Adolphe d'Archiac

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Adolphe d'Archiac

Étienne Jules Adolphe Desmier de Saint-Simon, Vicomte d'Archiac (24 September 1802 – 24 December 1868) was a French geologist and paleontologist.

Early life[edit]

He was born at Reims and educated at the Military School of St. Cyr. He served for nine years as a cavalry officer until 1830, when he retired from the service. Prior to this he had published an historical romance (Zizim, ou les Chevaliers de Rhodes, roman historique du XVe siècle);[1] but now geology became his primary focus. In his earlier scientific works, which date from 1835, he described the Tertiary and Cretaceous formations of France, Belgium and England, and dealt especially with the distribution of fossils geographically and in sequence. Later on he investigated the Carboniferous, Devonian and Silurian formations.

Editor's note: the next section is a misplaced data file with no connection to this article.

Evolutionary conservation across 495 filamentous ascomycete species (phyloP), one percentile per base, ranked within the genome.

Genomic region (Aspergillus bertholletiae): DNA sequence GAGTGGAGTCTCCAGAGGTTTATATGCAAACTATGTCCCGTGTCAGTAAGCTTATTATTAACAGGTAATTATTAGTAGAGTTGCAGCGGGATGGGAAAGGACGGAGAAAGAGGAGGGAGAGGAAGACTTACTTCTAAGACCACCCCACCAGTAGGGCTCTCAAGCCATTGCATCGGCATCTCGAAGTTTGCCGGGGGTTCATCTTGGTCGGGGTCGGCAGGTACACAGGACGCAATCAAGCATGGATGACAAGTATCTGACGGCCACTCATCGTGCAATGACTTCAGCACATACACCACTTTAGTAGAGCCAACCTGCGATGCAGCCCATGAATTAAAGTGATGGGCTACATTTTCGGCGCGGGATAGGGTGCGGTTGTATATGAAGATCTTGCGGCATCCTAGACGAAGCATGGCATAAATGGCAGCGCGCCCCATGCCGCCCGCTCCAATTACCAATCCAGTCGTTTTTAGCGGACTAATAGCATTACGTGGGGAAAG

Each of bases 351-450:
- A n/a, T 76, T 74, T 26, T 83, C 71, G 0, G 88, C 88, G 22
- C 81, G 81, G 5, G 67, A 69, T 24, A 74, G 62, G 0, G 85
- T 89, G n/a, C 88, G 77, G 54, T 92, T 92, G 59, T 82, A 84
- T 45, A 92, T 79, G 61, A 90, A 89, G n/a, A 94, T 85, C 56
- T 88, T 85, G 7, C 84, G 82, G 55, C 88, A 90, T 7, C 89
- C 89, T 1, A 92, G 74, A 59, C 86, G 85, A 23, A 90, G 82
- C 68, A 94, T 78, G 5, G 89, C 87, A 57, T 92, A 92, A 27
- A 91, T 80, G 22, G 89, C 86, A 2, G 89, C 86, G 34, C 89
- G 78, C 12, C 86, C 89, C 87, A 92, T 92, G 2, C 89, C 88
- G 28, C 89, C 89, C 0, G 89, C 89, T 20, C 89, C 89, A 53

Magnum opus[edit]

His best work was "Histoire des progrès de la géologie de 1834 à 1859", published in eight volumes (1847-1860). In 1853 the Wollaston Medal of the Geological Society of London was awarded to him.[2] In the same year, with Jules Haime (1824-1856), he published a monograph on the Nummulitic formation of India. In 1857 he was elected a member of the French Academy of Sciences, and in 1861 he was appointed professor of paleontology in the Muséum National d'Histoire Naturelle in Paris. His better known later works include "Paléontologie stratigraphique", in three volumes (1864-1865); "Géologie et paléontologie" (1866);[3] and his paleontological contributions to de Tchihatcheff's "Asie mineure" (1866).[4]

Death[edit]

While suffering from severe depression he committed suicide by throwing himself into the River Seine on Christmas Eve, 1868.

Further reading[edit]


  1. ^ OCLC WorldCat Zizim et les Chevaliers de Rhodes
  2. ^ The History of the Geological Society of London by Horace B Woodward
  3. ^ Google Books The Annotated Origin: A Facsimile of the First Edition of On the Origin of Species by Charles Darwin
  4. ^ Catalogue of the Books, Manuscripts, Maps and Drawings in the British Museum by the British Museum (Natural History) Library